The Matrix Star Was Fired From The Sequels Because Of A Bizarre Request

Marcus Chong, who plays Tank in The Matrix, was cut from the sequels after he requested either half a million dollars to appear, or nothing at all.

By Michileen Martin | Published

Marcus Chong as Tank in The Matrix (1999)

Ever wonder why Tank never shows up in any of the sequels to 1999’s science fiction classic The Matrix? After all, with the exception of the leads–Neo (Keanu Reeves), Trinity (Carrie-Anne Moss), and Morpheus (Laurence Fishburne)–by the end of the film he’s the only surviving crew member of The Nebuchadnezzar. Marcus Chong played Tank, and he was cut from the franchise after making arguably the absolute grandaddy of all strange demands: he wanted either $500,000 to appear in The Matrix Reloaded and The Matrix Revolutions, or he would do them for free.

Four years after The Matrix hit theaters, E! Online reported that Chong had filed a lawsuit against Warner Bros. and the Wachowski sisters’ Eon Productions for fraud, slander, and breach of contract. It turns out that the Wachowskis wanted Chong to reprise the role of Tank in the sequels, but unfortunately negotiations turned ugly, escalated from ugly to weird, and then went right back to ugly. The suit would ultimately fail, but it gave E! Online and other outlets the chance to uncover what allegedly happened.

Chong was offered $250,000 to appear in both The Matrix Reloaded and The Matrix Revolutions; that’s for both movies, not per. That sum wasn’t good enough for Chong, and the negotiations culminated in his lawyer sending a letter to the Wachowskis which said, “Either the studio will meet [Chong’s] price ($500,000, plus bonuses and guarantees he’ll be invited to press junkets and premieres)…or he’ll do the movies for free.” Apparently neither of those options sounded good, so Chong soon learned he had been released from The Matrix.

But that wasn’t the end of the story. According to Entertainment Weekly, Chong was arrested in October 2000 for allegedly making threatening phone calls to the Wachowskis. In his suit, Chong claimed he had since been blackballed from Hollywood and blamed The Matrix creators and Warner Bros. from branding him a “terrorist.”

the matrix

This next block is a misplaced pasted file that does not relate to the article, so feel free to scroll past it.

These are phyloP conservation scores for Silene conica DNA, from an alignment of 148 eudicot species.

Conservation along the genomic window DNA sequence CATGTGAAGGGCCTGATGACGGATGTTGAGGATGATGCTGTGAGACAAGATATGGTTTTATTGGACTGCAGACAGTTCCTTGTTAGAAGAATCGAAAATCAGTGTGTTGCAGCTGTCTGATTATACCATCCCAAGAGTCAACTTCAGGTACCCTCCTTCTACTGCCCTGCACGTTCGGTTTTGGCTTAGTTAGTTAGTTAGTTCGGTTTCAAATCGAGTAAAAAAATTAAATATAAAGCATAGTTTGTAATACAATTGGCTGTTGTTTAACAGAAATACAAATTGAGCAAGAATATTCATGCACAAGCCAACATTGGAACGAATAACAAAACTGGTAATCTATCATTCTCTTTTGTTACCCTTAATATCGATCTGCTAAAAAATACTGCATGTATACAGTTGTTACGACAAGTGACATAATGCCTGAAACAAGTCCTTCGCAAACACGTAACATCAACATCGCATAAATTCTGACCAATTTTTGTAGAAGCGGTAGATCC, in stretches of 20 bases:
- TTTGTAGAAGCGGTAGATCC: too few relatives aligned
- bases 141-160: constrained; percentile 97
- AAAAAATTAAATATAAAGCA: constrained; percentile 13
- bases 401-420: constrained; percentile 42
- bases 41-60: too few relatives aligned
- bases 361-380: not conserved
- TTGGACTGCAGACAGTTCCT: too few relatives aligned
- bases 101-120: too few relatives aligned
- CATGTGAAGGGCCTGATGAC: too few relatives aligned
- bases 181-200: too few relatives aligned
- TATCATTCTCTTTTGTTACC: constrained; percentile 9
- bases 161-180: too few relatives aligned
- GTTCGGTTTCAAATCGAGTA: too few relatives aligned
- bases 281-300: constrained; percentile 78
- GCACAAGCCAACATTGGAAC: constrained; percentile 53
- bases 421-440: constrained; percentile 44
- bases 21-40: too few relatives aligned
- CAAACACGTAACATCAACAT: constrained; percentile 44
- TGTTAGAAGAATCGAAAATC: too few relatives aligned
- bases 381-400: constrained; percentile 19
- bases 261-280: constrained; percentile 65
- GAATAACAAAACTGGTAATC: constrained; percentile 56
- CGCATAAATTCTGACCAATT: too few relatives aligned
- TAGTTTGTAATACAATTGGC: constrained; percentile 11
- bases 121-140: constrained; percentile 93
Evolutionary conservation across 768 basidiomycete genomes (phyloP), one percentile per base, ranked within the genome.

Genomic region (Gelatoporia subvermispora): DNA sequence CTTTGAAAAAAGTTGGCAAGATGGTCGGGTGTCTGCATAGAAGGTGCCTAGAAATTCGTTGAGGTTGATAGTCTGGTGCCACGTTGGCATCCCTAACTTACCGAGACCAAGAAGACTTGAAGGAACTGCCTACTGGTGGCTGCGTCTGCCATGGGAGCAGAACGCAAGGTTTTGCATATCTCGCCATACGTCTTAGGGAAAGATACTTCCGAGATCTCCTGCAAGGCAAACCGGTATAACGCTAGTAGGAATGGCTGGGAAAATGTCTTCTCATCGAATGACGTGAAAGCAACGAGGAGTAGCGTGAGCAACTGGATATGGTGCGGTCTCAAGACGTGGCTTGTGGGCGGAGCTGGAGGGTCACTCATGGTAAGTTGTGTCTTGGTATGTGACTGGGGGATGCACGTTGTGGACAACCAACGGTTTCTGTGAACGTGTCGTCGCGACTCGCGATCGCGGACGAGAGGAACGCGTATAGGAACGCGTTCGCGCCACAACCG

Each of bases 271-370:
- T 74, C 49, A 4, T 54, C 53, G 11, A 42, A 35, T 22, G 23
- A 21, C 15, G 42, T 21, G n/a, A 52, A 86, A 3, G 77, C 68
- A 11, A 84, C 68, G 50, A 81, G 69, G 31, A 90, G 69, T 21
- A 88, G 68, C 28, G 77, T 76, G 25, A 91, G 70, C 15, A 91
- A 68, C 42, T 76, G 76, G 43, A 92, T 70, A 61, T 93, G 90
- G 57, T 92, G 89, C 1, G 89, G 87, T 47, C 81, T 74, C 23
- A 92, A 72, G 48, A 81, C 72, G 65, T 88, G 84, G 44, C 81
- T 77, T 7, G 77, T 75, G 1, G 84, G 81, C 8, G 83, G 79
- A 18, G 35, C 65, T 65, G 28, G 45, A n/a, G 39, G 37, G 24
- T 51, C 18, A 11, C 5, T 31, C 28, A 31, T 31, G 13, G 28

Marcus Chong as Tank in The Matrix (1999)

Tank isn’t the most major character in The Matrix, but he’s integral to the plot. As the “operator” it’s almost always Tank on the other end of the phone when heroes like Neo and Trinity want out of the Matrix. He’s also the guy who uploads all sorts of combat training into Neo’s noggin to make him ready to take on the Agents.

In fact, it’s only because of Tank that the lead heroes survive. After the treacherous Cypher (Joe Pantoliano) murders most of The Nebuchadnezzar’s crew–including Tank’s brother Dozer (Anthony Ray Parker)–Tank is the only one left and, along with pulling Neo and Trinity out of the Matrix, he makes Cypher pay for turning traitor. In The Matrix Reloaded we learn from his sister Zee (Nona Gay) that her brother died on a mission between the first film and the sequel.

Tara Reid and Marcus Chong in The Crow: Wicked Prayer

Whether or not Chong was truly “blackballed” by the Wachowskis and Warner Bros. as his lawsuit claimed, his professional acting career hasn’t seemed to exactly thrive since he lost his spot in the sequels to The Matrix. The only other feature film he’s since starred in is 2005’s The Crow: Wicked Prayer, in which he plays War–a member of a Satanic biker gang. Wicked Prayer only had a limited theatrical release, but it featured a substantial cast including Edward Furlong (Terminator 2) as the titular hero, David Boreanaz (Angel), Tara Reid (American Pie), Danny Trejo (Machete), and the Oscar-nominated Dennis Hopper (Blue Velvet).

His only credits since then have been for short films, the last of which was 2013’s Not 4 Sale. In 2018 he released his self-made documentary The Marcus Chong Story on YouTube, in which he chronicles his acting career and challenges.

Along with claiming he was treated unfairly by Warner Bros. and the Wachowskis both during and after the making of The Matrix, Chong also makes some ugly accusations against C. Thomas Howell. Chong starred in the Howell-helmed direct-to-video 1996 action thriller Pure Danger, and claimed that when a scheduling conflict arose that stopped Chong from doing post-production looping, Howell threatened him on the phone repeatedly, including using racial slurs. He also accused Howell and his agent of getting Chong’s talent agency to drop him.